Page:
Family tragedies propel two new mysteries from David Bell and Hilary Davidson – Sun Sentinel
“Kill All Your Darlings” by David Bell. Berkley, 416 pages, $17
The title of David Bell’s 11th standalone novel refers to advice well known to all writers. Sometimes the seemingly perfect word or phrase just won’t work and needs to be sacrificed for the greater good. “Kill All Your Darlings” offers the near-perfect metaphor for this energetic story that delves into plagiarism, writing life, and heartbreak in a tidy, suspenseful plot.
Bell explores all the tenets of academic mystery – the pressure to publish or perish for a job, thinly veiled jealousy over a colleague’s success, backbiting and gossip as bargaining chips.
Connor Nye, an English professor at Commonwealth University in Kentucky, never got over the death of his wife and 15-year-old son in a freak accident five years earlier. He’s chronically late to class, unprepared to teach, drinks too much, and couldn’t work on this novel. Despite being truly moribund with grief, Connor seems like he’s always taken the easy way out – not so much lazy as suffering from inertia.
That is, until an opportunity arises when his award-winning student, Madeline O’Brien, turns in a beautiful manuscript for a novel that, because her computer broke down, was handwritten. . Two days later, Madeline disappeared, presumed dead.
Connor typed the manuscript, made changes along the way, and, to his surprise, eventually landed a publishing deal. What could go wrong? How about Madeline showing up at Connor’s on the night of her first book signing, demanding to be paid for what is really her novel. Then the police show up, wondering why the details of Connor’s crime thriller are so similar to the murder of a local woman several years ago.
Bell delivers a gripping and intelligent story that seamlessly pulls together several plot tendrils, from Madeline’s initial disappearance and why she’s so scared to investigations into an old murder and a more recent one.
“Kill All Your Darlings” shows how Connor goes from someone who never finished anything, “almost swallowed up” by his “dark days”, to a decisive man who can have a future, if he can overcome this small fight with plagiarism.
Bell gets high marks with “Kill All Your Darlings.”
“Her Last Breath” by Hilary Davidson. Thomas & Mercer, 296 pages, $24.95
Family dynamics and communication issues fuel the intriguing family drama “Her Last Breath,” the second standalone novel by two-time Anthony Award winner Hilary Davidson.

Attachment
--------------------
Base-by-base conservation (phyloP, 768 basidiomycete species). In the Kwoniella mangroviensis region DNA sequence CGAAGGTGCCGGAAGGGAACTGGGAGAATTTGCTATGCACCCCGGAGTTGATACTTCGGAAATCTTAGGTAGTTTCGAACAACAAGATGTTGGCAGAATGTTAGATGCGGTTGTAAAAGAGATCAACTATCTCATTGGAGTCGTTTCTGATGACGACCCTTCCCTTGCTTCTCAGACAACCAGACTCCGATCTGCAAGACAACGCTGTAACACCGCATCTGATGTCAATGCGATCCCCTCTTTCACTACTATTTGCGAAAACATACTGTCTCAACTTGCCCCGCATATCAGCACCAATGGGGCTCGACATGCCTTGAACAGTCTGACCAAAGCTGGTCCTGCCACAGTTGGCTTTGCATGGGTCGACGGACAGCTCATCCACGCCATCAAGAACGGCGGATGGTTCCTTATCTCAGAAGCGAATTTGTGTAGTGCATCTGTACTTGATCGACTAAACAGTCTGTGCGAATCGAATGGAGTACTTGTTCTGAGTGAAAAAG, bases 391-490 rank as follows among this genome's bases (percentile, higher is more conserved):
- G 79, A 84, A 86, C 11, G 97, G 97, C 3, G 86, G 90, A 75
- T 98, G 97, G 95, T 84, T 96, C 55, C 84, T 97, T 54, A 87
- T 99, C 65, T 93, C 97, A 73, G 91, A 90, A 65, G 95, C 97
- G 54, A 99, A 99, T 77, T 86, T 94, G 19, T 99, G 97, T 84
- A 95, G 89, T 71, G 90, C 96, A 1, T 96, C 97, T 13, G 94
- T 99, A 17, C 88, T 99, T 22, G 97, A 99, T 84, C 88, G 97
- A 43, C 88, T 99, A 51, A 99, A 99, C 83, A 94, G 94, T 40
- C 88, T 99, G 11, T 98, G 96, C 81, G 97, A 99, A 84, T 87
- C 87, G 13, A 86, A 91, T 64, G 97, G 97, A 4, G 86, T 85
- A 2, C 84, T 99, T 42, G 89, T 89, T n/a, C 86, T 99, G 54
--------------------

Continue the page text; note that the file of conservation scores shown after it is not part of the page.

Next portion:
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Two sisters with radically different lives form the heart of “Her Last Breath”. A tattooed loner who lives in a low-end Brooklyn apartment, Deirdre Crawley barely makes a living delivering and arranging packages for high-end customers too busy to put their spices in a closet. His beloved sister Caroline “Caro” Thraxton is married well, lives on the Upper East Side, with a satisfying career as a public relations manager for her in-laws’ upscale hotel company, and a lovable 4 year old son.
Deirdre hasn’t spoken to her sister in a while, unable to forgive Caro for keeping in touch with their estranged father. Deirdre is unprepared for the depth of her grief when Caro unexpectedly dies while on the run. Grief turns to revenge when she receives a post-dated email from Caro, saying that if she dies, her husband Theo is to blame and that he killed his first wife.
Davidson’s hard-hitting writing and character affinity propel “Her Last Breath” as Deirdre engages with Theo’s hateful sister and mercurial father, with seemingly pleasant demeanor. Davidson is careful to make each character three-dimensional, not allowing any of them to be villains in their own right. This is especially true of Theo, who shows a quick temper but also a willingness to look into his own past.
As her investigation continues, Deirdre examines why she likes confrontation, but Caro has avoided it. “I had seen Caro’s unvarnished truths about our family. Nothing could have prepared me for this. The fast-paced plot moves seamlessly from New York neighborhoods to Berlin, Germany.
Davidson, best known for her series on travel journalist Lily Moore, delivers a solid story about complex families in “Her Last Breath.”
Oline H. Cogdill can be reached at email@example.com.
Join Oline H. Cogdill for the “Trouble in the Neighborhood” panel with Tracy Clark (“Runner”), Hilary Davidson (“Her Last Breath”), David Bell (“Kill All Your Darlings”) and Jim O’Born (” The Russian”) at 2:30 p.m. on August 21 via the Palm Beach Library System. events.pbclibrary.org/node/18809/register for free registration. An access code to access the event via Zoom will be sent by email after registration. Contact firstname.lastname@example.org for more information.